Super Stressed Out? Take a Mental Health Day
December 18, 2019
Having a stress-reducing to-do list for a well-deserved mental health day will help renew the zest you need to take on the challenges of work and life.
You’ve probably heard of “mental health days" before — and watched as co-workers used them to call in sick and do who-knows-what outside of the office.
In spite of their vague definition and uses, mental health days are essential for you to recharge and replenish your mental health — especially if you have a high-stress job. When implemented correctly, mental health days can help you remain engaged and productive at work and at school.
Defining “Mental Health Day"
You know it's time for a mental health day when stress prevents you from doing your job effectively. Research suggests that high stress levels at work can lead to mental health disorders such as depression, which in turn lead to lowered productivity and even premature retirement. While mental health days seem like distant excuses to skip work, they provide opportunities to help you improve your overall wellness and remain fulfilled on the job.
When Should I Take a Mental Health Day?
If you have a lack of energy, feelings of boredom, or personal issues such as family or financial difficulties, it may be time to schedule a day off. Here are some other appropriate reasons to take a mental health day:
- You feel apathetic, in or out of the office
- Unhealthy habits (lack of sleep, poor diet, not exercising) make you feel slow at work
- You consistently feel depressed or anxious
- You’ve lost your sense of work/life balance
Using a mental health day to skip out on dreaded projects or avoid meetings are etiquette no-no's. Use a mental day for personal recharging only.
How to Appropriately Take Your Mental Health Day
Instead of calling in the morning of your day off, arrange the time off with your boss in advance; this way, she can adjust her workload and won’t need to work overtime to make up for your absence. If you lie over the phone and fake an illness, your boss may catch on and assume that you’re trying to cover something up (like a job interview). Instead of claiming a sick day, explain that you have personal matters to address outside of work and leave it at that.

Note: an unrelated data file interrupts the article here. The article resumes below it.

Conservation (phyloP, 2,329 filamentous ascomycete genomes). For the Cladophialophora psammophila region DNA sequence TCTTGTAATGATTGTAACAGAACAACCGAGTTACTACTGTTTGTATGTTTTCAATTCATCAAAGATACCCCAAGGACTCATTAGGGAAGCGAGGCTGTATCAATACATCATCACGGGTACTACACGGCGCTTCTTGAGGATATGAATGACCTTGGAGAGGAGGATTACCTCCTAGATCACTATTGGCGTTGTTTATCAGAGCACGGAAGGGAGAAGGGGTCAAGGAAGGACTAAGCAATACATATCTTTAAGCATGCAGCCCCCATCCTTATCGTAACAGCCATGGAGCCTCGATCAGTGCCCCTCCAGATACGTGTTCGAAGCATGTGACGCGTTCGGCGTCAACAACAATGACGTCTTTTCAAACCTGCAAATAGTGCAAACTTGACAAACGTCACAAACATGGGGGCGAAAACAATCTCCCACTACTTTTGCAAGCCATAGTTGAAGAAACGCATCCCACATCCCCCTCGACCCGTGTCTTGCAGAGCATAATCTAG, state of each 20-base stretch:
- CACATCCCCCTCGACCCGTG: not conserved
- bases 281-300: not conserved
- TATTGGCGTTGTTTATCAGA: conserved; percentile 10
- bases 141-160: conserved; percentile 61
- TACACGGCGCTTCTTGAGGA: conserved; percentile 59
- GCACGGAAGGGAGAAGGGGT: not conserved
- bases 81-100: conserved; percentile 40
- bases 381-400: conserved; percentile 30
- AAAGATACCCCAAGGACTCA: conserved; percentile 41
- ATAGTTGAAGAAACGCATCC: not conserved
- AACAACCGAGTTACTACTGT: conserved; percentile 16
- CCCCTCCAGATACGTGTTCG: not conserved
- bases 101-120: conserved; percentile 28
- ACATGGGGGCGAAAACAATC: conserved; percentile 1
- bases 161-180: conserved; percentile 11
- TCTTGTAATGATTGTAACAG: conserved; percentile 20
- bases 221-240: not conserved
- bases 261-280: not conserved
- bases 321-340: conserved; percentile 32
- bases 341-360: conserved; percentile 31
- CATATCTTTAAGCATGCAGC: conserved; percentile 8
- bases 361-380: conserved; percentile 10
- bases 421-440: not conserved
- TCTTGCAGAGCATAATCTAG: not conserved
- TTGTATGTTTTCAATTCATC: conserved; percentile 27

One or two mental health days per year should keep your mind and body refreshed. Don’t feel guilty about taking those days off! Your time away from work will make you more productive when you return (which will make your boss happier, too).
How Should I Spend My Time Off?
Only you know the best ways to de-stress yourself — but if you’re not sure where to start, try some of these common activities:
- Sleep in. Since lack of sleep may have caused your stress in the first place, catch a few extra hours in bed.
- Visit family and friends. Sometimes being with people who love and care about you can help you relax and recharge.
- Tend to personal matters. If they distracted you from work, deal with them as soon as you can.
- Run errands or clean. Checking these items off your to-do list may help calm you down.
- Don’t do any work. Check email if you must, but think about your job as little as possible.
Don’t suffer through work stress if it damages your well-being. Instead, take a much-needed mental health day.
If you are looking other ways to make your life healthier, check out this article: 10 Apps to Help You Remember 10 Important Healthy Habits
Blackmore, E. R., Stansfeld, S. A., Weller, I., Munce, S., Zagorski, B. M., & Stewart, D. E. Major depressive episodes and work stress: results from a national population survey. American Journal of Public Health, 97, 2088-2093. Retrieved from NCBI
Gurchiek, K. (2008, April 1). Family issues top reason for taking ‘mental health’ days. Retrieved from Society for Human Resource Management
Smith, B. (n.d.). Signs you’ve lost work/life balance. Retrieved from The Workplace Therapist
Tarkan, L. (2012, January 12). When to take a mental health day from work. Retrieved from FOX News